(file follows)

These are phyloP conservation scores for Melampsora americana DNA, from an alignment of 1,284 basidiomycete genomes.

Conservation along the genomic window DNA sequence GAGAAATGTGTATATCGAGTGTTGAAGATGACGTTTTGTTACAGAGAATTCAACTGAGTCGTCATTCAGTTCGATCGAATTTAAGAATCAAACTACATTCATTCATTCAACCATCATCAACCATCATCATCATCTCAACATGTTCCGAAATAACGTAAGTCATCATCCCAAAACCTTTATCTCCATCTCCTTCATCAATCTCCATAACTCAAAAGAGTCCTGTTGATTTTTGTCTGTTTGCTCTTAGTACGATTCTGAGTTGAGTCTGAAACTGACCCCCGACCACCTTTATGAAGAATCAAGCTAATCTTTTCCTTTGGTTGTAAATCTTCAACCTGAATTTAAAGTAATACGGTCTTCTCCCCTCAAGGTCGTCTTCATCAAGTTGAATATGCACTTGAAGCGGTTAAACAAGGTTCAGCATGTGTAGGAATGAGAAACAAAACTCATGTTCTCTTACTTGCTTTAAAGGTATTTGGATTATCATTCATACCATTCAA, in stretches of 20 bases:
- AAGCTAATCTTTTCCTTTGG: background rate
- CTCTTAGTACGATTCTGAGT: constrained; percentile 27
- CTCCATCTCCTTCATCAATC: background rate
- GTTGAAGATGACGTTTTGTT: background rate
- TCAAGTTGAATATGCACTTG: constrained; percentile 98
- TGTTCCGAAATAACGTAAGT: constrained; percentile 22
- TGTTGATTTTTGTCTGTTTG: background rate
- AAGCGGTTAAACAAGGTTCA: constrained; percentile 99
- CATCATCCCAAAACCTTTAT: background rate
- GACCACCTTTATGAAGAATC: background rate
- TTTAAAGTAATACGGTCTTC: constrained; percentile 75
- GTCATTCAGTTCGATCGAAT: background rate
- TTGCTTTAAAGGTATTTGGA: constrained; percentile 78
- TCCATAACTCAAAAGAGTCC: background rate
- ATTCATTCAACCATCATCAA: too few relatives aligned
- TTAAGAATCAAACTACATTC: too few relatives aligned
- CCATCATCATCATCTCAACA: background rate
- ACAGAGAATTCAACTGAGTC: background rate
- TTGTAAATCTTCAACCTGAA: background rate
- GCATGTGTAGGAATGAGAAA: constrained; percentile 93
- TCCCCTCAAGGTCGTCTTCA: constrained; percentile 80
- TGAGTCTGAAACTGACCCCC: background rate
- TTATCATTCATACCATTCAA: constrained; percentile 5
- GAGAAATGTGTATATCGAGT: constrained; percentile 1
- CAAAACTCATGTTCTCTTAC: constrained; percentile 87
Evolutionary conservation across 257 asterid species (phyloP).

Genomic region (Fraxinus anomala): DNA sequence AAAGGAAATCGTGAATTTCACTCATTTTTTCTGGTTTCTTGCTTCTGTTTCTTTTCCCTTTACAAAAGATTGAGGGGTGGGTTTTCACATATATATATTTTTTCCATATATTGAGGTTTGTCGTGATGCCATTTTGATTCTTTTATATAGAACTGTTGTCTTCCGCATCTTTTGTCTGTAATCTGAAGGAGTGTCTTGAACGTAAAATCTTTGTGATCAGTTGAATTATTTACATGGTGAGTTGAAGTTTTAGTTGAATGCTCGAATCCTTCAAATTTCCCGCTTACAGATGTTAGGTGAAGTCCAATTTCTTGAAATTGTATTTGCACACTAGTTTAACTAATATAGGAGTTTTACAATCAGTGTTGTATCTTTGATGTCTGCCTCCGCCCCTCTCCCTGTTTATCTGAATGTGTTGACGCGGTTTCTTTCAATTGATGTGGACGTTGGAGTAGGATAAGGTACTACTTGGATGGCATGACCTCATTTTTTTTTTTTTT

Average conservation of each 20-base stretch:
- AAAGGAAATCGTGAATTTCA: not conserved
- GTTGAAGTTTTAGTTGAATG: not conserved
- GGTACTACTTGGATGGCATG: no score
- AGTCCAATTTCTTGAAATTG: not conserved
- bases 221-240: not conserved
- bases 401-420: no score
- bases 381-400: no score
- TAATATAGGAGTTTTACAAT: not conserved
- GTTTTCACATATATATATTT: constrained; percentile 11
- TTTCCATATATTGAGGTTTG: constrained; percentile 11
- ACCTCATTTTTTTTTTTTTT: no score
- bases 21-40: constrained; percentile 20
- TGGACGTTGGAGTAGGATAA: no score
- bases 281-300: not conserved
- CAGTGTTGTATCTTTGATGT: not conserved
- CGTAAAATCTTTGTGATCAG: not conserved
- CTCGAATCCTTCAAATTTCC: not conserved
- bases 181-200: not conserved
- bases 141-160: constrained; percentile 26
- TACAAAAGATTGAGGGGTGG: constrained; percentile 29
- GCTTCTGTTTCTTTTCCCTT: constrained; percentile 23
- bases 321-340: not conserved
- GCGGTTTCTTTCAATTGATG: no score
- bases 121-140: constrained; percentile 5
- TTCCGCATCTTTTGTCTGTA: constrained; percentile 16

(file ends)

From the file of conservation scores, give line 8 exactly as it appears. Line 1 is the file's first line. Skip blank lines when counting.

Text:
- TGTTCCGAAATAACGTAAGT: constrained; percentile 22